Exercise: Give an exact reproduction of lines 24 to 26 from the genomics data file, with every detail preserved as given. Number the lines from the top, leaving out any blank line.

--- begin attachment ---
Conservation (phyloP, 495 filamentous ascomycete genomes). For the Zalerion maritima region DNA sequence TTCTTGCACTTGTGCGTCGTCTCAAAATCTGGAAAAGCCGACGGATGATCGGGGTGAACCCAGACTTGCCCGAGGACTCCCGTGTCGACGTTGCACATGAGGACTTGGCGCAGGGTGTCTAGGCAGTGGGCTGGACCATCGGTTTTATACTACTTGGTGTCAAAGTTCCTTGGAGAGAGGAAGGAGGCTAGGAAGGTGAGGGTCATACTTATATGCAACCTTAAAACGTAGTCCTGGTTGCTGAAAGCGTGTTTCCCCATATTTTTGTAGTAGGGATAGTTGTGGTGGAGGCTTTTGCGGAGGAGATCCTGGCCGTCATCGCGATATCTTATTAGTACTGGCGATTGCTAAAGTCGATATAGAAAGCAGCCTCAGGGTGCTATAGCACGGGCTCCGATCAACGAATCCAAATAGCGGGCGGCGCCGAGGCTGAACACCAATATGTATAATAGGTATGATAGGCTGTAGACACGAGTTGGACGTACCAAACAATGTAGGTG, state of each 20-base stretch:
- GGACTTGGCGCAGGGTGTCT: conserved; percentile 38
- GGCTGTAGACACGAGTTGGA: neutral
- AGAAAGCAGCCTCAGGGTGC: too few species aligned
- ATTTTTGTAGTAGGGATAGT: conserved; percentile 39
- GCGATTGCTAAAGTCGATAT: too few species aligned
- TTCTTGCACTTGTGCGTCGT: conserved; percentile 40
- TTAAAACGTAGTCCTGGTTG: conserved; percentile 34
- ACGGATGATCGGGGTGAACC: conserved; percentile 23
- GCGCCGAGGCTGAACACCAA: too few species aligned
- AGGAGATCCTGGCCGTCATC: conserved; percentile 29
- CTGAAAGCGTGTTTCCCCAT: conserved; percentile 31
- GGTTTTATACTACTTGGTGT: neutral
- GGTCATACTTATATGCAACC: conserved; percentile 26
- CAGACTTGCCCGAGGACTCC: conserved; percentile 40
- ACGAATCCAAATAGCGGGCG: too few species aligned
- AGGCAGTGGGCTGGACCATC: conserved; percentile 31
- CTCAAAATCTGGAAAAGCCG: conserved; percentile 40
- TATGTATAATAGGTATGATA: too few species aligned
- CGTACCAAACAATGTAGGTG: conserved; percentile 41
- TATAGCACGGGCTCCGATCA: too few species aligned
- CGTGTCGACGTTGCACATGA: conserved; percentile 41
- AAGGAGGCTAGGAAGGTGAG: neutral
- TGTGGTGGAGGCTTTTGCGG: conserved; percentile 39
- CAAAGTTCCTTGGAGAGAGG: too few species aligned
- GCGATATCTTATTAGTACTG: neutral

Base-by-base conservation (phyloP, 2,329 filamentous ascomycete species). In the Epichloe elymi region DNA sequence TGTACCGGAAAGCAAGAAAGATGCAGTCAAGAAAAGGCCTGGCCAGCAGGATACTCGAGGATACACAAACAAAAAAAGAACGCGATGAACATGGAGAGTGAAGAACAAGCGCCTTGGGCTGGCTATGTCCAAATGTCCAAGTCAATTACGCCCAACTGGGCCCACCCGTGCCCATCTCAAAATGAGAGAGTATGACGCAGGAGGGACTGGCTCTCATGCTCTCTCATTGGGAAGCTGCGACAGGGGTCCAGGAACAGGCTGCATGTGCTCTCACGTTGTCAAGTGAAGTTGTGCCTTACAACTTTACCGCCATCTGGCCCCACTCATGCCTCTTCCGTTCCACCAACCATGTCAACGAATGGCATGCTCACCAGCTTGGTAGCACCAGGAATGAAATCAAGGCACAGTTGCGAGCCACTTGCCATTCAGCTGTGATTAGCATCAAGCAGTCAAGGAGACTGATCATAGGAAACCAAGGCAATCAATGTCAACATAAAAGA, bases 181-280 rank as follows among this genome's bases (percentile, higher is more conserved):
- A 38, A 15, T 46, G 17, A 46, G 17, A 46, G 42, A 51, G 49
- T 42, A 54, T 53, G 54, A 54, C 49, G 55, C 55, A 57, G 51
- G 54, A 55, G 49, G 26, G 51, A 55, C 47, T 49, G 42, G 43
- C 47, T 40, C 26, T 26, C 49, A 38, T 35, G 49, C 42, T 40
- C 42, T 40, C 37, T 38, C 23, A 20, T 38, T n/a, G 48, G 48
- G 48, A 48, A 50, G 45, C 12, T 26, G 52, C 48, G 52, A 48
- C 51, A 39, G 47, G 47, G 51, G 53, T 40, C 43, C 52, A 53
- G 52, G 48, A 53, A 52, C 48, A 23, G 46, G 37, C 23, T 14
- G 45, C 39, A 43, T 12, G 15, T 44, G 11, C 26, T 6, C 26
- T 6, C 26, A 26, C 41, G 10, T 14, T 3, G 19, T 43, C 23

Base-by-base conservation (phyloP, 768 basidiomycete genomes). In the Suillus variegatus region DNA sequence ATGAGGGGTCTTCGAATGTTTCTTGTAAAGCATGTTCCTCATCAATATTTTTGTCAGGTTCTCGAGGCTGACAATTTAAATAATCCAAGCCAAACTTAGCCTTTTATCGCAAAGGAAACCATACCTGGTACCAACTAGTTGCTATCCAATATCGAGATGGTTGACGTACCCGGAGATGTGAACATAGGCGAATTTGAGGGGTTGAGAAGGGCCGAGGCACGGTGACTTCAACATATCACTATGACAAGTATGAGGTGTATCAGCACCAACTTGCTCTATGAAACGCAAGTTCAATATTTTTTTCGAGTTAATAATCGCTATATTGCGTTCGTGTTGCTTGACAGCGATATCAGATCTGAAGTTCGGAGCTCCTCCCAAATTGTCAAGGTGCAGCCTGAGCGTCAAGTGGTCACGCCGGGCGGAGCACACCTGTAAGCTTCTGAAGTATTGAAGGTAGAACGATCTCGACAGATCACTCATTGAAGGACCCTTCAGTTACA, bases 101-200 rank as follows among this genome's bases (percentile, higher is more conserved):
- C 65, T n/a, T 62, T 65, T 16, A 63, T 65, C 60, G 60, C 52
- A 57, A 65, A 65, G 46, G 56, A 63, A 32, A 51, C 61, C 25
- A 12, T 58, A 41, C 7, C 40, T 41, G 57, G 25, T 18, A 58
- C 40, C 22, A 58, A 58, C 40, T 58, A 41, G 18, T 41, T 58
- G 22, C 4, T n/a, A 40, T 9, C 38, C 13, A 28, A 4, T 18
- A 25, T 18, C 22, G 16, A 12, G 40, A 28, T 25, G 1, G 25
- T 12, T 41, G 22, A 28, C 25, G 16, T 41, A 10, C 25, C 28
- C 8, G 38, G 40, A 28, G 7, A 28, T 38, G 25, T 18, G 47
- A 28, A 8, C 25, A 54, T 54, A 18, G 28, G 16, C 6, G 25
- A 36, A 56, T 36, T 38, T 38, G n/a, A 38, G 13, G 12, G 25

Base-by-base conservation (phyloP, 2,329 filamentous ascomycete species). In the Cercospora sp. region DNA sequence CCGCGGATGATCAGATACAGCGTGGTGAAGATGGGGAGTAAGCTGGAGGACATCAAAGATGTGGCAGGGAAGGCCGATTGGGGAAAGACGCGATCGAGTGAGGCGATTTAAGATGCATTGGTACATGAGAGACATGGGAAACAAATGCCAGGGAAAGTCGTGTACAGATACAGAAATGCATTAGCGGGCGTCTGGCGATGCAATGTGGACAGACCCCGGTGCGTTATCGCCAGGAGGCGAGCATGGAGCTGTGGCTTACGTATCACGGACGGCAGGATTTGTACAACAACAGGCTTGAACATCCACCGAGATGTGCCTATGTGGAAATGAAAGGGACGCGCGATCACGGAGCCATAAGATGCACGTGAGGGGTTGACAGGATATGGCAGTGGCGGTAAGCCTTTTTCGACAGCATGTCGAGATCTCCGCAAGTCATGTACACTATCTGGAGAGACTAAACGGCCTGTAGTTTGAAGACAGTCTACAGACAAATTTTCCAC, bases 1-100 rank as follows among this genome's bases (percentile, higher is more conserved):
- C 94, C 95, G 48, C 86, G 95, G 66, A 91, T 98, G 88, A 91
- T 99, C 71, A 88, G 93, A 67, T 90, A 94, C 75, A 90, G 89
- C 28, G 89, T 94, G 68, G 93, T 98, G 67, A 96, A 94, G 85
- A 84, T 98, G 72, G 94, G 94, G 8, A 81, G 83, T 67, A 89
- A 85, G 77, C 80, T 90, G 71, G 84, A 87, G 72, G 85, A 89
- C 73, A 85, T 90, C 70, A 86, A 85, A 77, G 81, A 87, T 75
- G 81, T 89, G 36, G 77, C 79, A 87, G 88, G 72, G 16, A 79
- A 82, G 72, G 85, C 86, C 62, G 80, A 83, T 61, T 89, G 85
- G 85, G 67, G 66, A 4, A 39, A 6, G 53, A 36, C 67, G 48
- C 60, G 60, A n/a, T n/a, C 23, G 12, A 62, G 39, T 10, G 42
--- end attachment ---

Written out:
- TGTGGTGGAGGCTTTTGCGG: conserved; percentile 39
- CAAAGTTCCTTGGAGAGAGG: too few species aligned
- GCGATATCTTATTAGTACTG: neutral